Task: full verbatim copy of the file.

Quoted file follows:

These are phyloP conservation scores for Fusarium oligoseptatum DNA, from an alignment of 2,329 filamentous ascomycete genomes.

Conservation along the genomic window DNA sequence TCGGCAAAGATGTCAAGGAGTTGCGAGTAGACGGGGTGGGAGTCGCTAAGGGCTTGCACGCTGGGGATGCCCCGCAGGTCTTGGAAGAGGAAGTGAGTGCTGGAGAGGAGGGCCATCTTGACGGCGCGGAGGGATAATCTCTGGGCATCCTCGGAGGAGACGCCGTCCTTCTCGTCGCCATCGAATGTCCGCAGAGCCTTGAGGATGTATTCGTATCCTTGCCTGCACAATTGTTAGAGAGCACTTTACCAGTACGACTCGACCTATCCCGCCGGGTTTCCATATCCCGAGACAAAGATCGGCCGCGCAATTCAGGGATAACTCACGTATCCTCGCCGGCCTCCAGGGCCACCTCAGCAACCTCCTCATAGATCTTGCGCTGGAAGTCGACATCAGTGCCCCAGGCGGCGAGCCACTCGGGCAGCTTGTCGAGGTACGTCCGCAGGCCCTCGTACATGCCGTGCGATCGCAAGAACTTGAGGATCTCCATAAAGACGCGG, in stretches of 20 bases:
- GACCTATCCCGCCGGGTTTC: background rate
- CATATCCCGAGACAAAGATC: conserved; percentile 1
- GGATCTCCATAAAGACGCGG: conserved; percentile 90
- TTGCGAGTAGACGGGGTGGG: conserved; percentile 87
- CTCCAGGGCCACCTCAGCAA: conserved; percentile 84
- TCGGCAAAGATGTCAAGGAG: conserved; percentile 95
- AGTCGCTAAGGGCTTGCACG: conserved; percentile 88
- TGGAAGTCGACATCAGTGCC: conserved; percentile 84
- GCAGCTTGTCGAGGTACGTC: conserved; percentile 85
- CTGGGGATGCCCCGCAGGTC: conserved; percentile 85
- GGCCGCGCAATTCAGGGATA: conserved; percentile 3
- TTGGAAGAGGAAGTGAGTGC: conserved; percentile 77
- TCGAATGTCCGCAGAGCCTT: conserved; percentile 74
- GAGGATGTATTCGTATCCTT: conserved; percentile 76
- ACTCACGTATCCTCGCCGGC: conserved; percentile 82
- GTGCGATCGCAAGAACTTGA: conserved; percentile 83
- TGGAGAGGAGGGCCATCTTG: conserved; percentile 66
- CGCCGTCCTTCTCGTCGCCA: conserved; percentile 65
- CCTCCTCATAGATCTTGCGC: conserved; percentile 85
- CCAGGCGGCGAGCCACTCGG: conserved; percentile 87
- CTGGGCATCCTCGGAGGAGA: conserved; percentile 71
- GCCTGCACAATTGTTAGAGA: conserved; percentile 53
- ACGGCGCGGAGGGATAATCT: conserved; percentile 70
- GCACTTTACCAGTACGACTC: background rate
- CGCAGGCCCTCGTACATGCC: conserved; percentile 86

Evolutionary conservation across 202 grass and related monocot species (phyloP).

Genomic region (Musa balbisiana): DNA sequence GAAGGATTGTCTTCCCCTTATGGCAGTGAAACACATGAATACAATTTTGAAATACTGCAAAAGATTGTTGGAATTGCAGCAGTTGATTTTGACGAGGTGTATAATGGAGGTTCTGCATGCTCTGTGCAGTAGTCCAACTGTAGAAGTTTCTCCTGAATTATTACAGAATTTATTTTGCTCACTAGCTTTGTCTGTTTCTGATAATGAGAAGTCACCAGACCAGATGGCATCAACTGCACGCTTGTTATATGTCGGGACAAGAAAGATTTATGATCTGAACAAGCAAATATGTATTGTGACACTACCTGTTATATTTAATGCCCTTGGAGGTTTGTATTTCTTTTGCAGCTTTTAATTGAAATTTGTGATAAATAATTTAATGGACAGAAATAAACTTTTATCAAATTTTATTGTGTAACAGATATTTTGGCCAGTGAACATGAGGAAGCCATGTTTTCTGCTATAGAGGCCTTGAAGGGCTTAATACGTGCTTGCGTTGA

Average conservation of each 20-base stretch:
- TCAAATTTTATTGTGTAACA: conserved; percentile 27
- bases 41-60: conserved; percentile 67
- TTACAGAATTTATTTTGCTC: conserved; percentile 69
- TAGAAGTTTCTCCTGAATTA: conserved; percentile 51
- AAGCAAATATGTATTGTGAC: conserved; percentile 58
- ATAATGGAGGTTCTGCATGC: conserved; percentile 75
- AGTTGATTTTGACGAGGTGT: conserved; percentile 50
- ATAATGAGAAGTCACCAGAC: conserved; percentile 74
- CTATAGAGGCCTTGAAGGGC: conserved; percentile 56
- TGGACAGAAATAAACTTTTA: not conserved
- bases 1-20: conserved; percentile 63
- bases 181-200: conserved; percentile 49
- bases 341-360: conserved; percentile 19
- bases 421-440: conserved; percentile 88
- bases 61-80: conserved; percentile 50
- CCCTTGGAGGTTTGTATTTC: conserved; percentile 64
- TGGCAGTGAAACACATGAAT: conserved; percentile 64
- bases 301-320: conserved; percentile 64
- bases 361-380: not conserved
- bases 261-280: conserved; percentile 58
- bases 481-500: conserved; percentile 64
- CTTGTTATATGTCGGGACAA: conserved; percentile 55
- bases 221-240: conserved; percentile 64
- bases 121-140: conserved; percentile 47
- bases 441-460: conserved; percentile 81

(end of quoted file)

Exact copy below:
These are phyloP conservation scores for Fusarium oligoseptatum DNA, from an alignment of 2,329 filamentous ascomycete genomes.

Conservation along the genomic window DNA sequence TCGGCAAAGATGTCAAGGAGTTGCGAGTAGACGGGGTGGGAGTCGCTAAGGGCTTGCACGCTGGGGATGCCCCGCAGGTCTTGGAAGAGGAAGTGAGTGCTGGAGAGGAGGGCCATCTTGACGGCGCGGAGGGATAATCTCTGGGCATCCTCGGAGGAGACGCCGTCCTTCTCGTCGCCATCGAATGTCCGCAGAGCCTTGAGGATGTATTCGTATCCTTGCCTGCACAATTGTTAGAGAGCACTTTACCAGTACGACTCGACCTATCCCGCCGGGTTTCCATATCCCGAGACAAAGATCGGCCGCGCAATTCAGGGATAACTCACGTATCCTCGCCGGCCTCCAGGGCCACCTCAGCAACCTCCTCATAGATCTTGCGCTGGAAGTCGACATCAGTGCCCCAGGCGGCGAGCCACTCGGGCAGCTTGTCGAGGTACGTCCGCAGGCCCTCGTACATGCCGTGCGATCGCAAGAACTTGAGGATCTCCATAAAGACGCGG, in stretches of 20 bases:
- GACCTATCCCGCCGGGTTTC: background rate
- CATATCCCGAGACAAAGATC: conserved; percentile 1
- GGATCTCCATAAAGACGCGG: conserved; percentile 90
- TTGCGAGTAGACGGGGTGGG: conserved; percentile 87
- CTCCAGGGCCACCTCAGCAA: conserved; percentile 84
- TCGGCAAAGATGTCAAGGAG: conserved; percentile 95
- AGTCGCTAAGGGCTTGCACG: conserved; percentile 88
- TGGAAGTCGACATCAGTGCC: conserved; percentile 84
- GCAGCTTGTCGAGGTACGTC: conserved; percentile 85
- CTGGGGATGCCCCGCAGGTC: conserved; percentile 85
- GGCCGCGCAATTCAGGGATA: conserved; percentile 3
- TTGGAAGAGGAAGTGAGTGC: conserved; percentile 77
- TCGAATGTCCGCAGAGCCTT: conserved; percentile 74
- GAGGATGTATTCGTATCCTT: conserved; percentile 76
- ACTCACGTATCCTCGCCGGC: conserved; percentile 82
- GTGCGATCGCAAGAACTTGA: conserved; percentile 83
- TGGAGAGGAGGGCCATCTTG: conserved; percentile 66
- CGCCGTCCTTCTCGTCGCCA: conserved; percentile 65
- CCTCCTCATAGATCTTGCGC: conserved; percentile 85
- CCAGGCGGCGAGCCACTCGG: conserved; percentile 87
- CTGGGCATCCTCGGAGGAGA: conserved; percentile 71
- GCCTGCACAATTGTTAGAGA: conserved; percentile 53
- ACGGCGCGGAGGGATAATCT: conserved; percentile 70
- GCACTTTACCAGTACGACTC: background rate
- CGCAGGCCCTCGTACATGCC: conserved; percentile 86

Evolutionary conservation across 202 grass and related monocot species (phyloP).

Genomic region (Musa balbisiana): DNA sequence GAAGGATTGTCTTCCCCTTATGGCAGTGAAACACATGAATACAATTTTGAAATACTGCAAAAGATTGTTGGAATTGCAGCAGTTGATTTTGACGAGGTGTATAATGGAGGTTCTGCATGCTCTGTGCAGTAGTCCAACTGTAGAAGTTTCTCCTGAATTATTACAGAATTTATTTTGCTCACTAGCTTTGTCTGTTTCTGATAATGAGAAGTCACCAGACCAGATGGCATCAACTGCACGCTTGTTATATGTCGGGACAAGAAAGATTTATGATCTGAACAAGCAAATATGTATTGTGACACTACCTGTTATATTTAATGCCCTTGGAGGTTTGTATTTCTTTTGCAGCTTTTAATTGAAATTTGTGATAAATAATTTAATGGACAGAAATAAACTTTTATCAAATTTTATTGTGTAACAGATATTTTGGCCAGTGAACATGAGGAAGCCATGTTTTCTGCTATAGAGGCCTTGAAGGGCTTAATACGTGCTTGCGTTGA

Average conservation of each 20-base stretch:
- TCAAATTTTATTGTGTAACA: conserved; percentile 27
- bases 41-60: conserved; percentile 67
- TTACAGAATTTATTTTGCTC: conserved; percentile 69
- TAGAAGTTTCTCCTGAATTA: conserved; percentile 51
- AAGCAAATATGTATTGTGAC: conserved; percentile 58
- ATAATGGAGGTTCTGCATGC: conserved; percentile 75
- AGTTGATTTTGACGAGGTGT: conserved; percentile 50
- ATAATGAGAAGTCACCAGAC: conserved; percentile 74
- CTATAGAGGCCTTGAAGGGC: conserved; percentile 56
- TGGACAGAAATAAACTTTTA: not conserved
- bases 1-20: conserved; percentile 63
- bases 181-200: conserved; percentile 49
- bases 341-360: conserved; percentile 19
- bases 421-440: conserved; percentile 88
- bases 61-80: conserved; percentile 50
- CCCTTGGAGGTTTGTATTTC: conserved; percentile 64
- TGGCAGTGAAACACATGAAT: conserved; percentile 64
- bases 301-320: conserved; percentile 64
- bases 361-380: not conserved
- bases 261-280: conserved; percentile 58
- bases 481-500: conserved; percentile 64
- CTTGTTATATGTCGGGACAA: conserved; percentile 55
- bases 221-240: conserved; percentile 64
- bases 121-140: conserved; percentile 47
- bases 441-460: conserved; percentile 81